Does the weekend snowstorm kick #Utah off to a good water year? Will it help the #drought, and is more on the way? — The Deseret News

Utah Drought Monitor map October 18, 2022.

Click the link to read the article on the Deseret News website (Amy Joi O’Donoghue). Here’s an excerpt:

The storm that hit Utah this weekend spread its tendrils statewide, but was particularly generous with the Wasatch Mountains, delivering 25 inches of snow to Alta at last measurement. That amount of precipitation eclipses the monthly average for that area, 24.4 inches, and more snow is on the way Tuesday and Wednesday, with the potential to add close to a foot to the overall total at Alta. Hayden Mayhan, a meteorologist with the National Weather Service in Salt Lake City, worked over the weekend monitoring the conditions across the state, which also included lake effect snow that dumped 7 inches on the Tooele and Erda areas and blanketed the bench areas of places like West Jordan. Mayhan said snow means the water year is off to a good start, but Utah needs to see storms like this every week or two to make a dent in the state’s shriveling water supply in light of the horrific 23-year drought…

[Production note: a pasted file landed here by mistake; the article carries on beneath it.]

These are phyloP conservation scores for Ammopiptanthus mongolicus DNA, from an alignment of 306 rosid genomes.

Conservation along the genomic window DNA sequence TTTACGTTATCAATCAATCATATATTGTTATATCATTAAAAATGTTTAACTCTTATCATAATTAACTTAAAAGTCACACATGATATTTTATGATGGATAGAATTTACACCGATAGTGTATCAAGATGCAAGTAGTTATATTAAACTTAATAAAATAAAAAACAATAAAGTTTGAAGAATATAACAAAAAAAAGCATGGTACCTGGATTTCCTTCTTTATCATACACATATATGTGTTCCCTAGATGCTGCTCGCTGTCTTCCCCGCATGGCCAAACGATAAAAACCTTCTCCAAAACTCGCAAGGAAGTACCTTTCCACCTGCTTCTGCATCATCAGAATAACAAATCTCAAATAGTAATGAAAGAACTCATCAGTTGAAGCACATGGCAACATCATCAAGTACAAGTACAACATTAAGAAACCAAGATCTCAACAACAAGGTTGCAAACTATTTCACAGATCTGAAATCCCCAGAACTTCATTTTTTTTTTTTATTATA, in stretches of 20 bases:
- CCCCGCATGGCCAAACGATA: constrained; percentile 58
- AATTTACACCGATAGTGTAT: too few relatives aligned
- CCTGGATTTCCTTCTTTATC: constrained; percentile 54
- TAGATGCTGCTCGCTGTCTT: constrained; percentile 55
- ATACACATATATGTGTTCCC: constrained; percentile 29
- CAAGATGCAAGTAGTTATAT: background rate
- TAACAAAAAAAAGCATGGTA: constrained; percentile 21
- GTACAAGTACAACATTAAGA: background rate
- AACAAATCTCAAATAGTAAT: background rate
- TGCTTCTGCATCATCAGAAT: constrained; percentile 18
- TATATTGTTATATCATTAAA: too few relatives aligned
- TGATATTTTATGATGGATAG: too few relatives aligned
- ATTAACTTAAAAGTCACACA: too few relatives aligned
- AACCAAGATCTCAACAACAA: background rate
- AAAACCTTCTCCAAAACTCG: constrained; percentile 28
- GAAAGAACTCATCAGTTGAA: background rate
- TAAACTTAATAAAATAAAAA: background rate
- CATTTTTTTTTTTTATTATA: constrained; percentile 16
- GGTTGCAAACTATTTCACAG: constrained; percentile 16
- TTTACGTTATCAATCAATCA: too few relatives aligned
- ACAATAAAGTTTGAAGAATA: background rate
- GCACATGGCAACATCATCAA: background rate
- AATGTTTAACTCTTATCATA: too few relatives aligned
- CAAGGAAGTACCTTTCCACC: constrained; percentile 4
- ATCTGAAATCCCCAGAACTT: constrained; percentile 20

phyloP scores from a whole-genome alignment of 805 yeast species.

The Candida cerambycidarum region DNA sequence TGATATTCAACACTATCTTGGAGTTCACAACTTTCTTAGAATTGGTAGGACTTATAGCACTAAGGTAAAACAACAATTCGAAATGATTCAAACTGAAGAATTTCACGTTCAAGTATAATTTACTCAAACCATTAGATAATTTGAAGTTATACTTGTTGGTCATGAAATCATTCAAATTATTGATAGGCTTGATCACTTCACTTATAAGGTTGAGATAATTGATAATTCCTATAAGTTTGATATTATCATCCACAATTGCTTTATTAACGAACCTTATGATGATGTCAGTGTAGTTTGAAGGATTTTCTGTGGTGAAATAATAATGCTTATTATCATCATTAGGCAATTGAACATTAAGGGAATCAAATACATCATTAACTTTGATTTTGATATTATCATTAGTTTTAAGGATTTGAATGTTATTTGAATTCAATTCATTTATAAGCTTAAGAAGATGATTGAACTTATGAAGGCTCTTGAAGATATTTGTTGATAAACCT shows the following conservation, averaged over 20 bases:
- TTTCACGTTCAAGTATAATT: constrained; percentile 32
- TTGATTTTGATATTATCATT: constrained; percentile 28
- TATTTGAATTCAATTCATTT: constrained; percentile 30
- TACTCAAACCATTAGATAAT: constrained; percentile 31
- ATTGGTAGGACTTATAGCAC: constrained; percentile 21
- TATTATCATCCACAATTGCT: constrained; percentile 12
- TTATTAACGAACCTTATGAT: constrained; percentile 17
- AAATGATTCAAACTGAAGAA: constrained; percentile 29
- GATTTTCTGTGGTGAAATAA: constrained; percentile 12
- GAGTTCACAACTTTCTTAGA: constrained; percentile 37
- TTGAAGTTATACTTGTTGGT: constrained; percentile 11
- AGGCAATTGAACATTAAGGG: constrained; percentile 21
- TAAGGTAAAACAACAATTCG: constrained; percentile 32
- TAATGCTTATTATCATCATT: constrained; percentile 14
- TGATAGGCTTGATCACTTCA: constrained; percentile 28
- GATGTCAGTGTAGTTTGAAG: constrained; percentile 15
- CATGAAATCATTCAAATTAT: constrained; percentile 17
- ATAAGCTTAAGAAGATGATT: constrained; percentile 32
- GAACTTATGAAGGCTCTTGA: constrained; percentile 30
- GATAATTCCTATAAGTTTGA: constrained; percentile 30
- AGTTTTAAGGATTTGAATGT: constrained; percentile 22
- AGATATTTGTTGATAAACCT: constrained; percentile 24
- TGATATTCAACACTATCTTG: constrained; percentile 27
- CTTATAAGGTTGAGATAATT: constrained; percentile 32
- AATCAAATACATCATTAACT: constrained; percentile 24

“All watersheds are above normal for precipitation at the start of the water year,” Mayhan said, cautioning that could change quickly if the weather hits a dry spell.

“If we get flatlined, the health of those watersheds could start to go below average fairly quickly.”

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